Google up an early-'70s photo of Brigitte Bardot, and surely there was no more beautiful creature on earth. But fast forward a few decades and you've got a 76-year-old broad. Time isn't kind to anyone, and sometimes the pursuit of physical perfection is better left to youth. Unless we're talking motorcycles, of course: Because as the righteous know, few experiences compare with rushing a superbike of any age along a curvy road, banking through the corners and feeling your arm ligaments stretch taut as you turn on the gas.
But like today's homey fashions, some of the current über-rides aren't exactly easy on the eyes. Fouled with radiators, wiring and sensors, hoses, scoops and vents, they are technologically amazing but lack the mechanical purity of their forebears. An old engineering parable holds that what looks right is right. And since the original superbikes looked so absolutely and consummately right, we wanted to learn just how far the current species has really come since then.
To do so, we assembled one classic '70s superbikes from each of the five great motorcycle-producing nations-America, England, Germany, Italy and Japan-along with a sparkling new derivative of each. Our mission was to draw as straight a line as possible from old to new, because the original superbikes were actually today's naked bikes. Most lacked fairings and offered sit-up riding positions, and some worked better as tourers or commuters than hairpin straighteners. But still, they were the beginnings of superbikes as we know them today.
The 1976 BMW R90S Boxer's logicial descendent is the sporty HP2 Sport. For the '73 Ducati 750 GT, it's the versatile two-valve, air-cooled GT1000. In Harley-land, the iconic '77 XLCR Cafe Racer hands off to the XR1200. The Kawasaki choice was as easy as slam-dunking on the kids' court, with the original '73 Z1 greeting the all-new Z1000. And from Triumph comes the final '76 T160 Trident triple and the current Speed Triple hooligan bike.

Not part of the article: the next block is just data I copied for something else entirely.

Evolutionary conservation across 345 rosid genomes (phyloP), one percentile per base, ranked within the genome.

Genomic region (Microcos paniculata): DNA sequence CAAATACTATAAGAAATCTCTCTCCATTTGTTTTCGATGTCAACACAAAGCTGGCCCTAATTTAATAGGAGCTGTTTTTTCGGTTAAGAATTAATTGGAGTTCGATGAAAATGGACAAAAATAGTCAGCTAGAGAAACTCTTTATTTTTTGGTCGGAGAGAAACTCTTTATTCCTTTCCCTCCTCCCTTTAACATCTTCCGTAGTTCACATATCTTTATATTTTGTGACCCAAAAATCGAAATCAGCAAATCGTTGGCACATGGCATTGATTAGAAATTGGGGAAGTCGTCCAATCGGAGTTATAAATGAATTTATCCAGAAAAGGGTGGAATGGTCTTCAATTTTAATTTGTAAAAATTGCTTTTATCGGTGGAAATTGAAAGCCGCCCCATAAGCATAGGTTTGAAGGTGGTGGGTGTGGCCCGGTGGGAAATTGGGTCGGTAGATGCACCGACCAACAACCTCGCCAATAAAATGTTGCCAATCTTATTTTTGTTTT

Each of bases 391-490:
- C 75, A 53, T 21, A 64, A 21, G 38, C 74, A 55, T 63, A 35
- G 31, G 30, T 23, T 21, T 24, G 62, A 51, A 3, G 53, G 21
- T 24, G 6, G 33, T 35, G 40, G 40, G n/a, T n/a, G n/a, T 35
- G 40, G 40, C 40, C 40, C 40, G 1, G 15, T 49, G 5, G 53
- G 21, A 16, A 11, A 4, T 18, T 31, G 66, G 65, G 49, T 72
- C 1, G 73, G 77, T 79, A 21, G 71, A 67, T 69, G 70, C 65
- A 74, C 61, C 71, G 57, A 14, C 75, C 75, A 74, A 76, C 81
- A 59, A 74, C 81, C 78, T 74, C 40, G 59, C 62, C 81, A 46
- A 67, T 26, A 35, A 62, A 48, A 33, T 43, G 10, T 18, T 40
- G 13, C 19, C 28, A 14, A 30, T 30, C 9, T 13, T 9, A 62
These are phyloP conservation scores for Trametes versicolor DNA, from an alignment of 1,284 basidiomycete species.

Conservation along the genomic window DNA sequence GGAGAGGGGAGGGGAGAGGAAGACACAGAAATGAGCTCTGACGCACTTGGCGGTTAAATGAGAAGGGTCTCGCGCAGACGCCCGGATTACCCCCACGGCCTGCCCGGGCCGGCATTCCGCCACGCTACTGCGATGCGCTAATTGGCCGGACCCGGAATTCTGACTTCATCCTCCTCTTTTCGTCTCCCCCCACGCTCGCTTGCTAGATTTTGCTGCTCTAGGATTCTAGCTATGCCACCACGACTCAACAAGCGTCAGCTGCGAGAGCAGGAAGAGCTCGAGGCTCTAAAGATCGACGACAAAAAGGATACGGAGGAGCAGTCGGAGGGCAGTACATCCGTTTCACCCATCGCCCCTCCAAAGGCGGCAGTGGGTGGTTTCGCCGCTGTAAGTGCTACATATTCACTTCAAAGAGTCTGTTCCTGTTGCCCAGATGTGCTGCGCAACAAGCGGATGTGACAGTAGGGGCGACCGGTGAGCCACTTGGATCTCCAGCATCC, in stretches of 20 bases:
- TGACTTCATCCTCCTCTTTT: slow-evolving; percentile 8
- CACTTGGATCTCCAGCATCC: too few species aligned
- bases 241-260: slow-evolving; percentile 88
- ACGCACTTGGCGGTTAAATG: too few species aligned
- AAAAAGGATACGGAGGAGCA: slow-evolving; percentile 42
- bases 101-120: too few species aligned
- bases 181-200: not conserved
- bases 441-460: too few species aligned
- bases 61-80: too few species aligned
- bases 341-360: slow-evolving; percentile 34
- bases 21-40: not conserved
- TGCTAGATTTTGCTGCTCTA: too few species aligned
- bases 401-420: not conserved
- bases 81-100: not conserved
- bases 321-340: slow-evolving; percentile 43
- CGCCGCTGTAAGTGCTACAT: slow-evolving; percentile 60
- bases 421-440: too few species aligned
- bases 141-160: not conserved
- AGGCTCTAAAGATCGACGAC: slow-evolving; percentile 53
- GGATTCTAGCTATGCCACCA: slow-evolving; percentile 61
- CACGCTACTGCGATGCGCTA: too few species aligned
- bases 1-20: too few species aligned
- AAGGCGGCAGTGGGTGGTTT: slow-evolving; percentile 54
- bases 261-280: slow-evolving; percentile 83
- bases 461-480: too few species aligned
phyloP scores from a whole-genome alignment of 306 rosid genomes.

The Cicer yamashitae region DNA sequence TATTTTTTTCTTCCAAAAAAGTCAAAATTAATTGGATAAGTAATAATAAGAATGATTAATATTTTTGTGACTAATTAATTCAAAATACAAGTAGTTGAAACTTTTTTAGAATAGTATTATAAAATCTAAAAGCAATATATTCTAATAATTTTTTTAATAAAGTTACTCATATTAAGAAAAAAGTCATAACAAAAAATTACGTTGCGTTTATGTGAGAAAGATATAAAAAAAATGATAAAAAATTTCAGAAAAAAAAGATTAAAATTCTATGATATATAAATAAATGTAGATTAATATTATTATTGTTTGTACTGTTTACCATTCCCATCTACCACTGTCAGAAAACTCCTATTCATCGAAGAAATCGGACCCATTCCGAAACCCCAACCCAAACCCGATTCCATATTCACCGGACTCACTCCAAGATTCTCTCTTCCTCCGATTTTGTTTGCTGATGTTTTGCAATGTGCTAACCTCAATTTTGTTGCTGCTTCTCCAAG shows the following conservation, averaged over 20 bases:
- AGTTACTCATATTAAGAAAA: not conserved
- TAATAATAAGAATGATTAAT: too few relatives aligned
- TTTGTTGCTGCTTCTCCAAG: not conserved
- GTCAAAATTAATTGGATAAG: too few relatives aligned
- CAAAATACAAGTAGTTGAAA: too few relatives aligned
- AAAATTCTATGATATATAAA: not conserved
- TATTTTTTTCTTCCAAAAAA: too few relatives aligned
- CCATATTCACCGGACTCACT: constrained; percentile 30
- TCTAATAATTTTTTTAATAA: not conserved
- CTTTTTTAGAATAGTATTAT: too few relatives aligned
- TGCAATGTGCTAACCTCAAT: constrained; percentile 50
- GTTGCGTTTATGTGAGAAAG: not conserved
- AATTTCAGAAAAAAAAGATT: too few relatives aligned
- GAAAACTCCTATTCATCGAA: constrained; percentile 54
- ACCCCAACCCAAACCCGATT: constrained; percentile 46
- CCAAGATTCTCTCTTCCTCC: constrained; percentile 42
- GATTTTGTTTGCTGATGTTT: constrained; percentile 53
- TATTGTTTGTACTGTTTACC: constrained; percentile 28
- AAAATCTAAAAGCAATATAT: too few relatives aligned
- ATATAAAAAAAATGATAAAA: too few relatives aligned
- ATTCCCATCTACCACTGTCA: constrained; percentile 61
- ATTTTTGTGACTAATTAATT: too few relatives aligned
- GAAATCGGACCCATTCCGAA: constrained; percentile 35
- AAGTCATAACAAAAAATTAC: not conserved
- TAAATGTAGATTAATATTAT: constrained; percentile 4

Some readers may cry foul upon realizing there are no Hondas, Suzukis or Yamahas here, but this is no accident. Honda's game-changing 1969-'75 CB750 Four has no modern naked-bike equivalent on our shores. Suzuki's period liquid-cooled GT750 triple was more of a tourer, and a two-stroke at that. And Yamaha's RD400 and TX650 twins technically weren't even superbikes-although the two-stroke RD certainly beat its share of them.
The five modern bikes and their predecessors-kindly loaned by Motorcyclist readers-met at Willow Springs Raceway's Horse Thief Mile road course on a sunny April morning to go where no home-decorating magazine has gone before: Back to the Present. The five individual vignettes that follow give all the dirty secrets we discovered in our back-to-back rides on the racetrack and a two-lane desert loop. Without revealing too much detail in this introduction, we can unanimously tell you this: Buy an old bike to polish and a new one to ride. You'll be glad you did.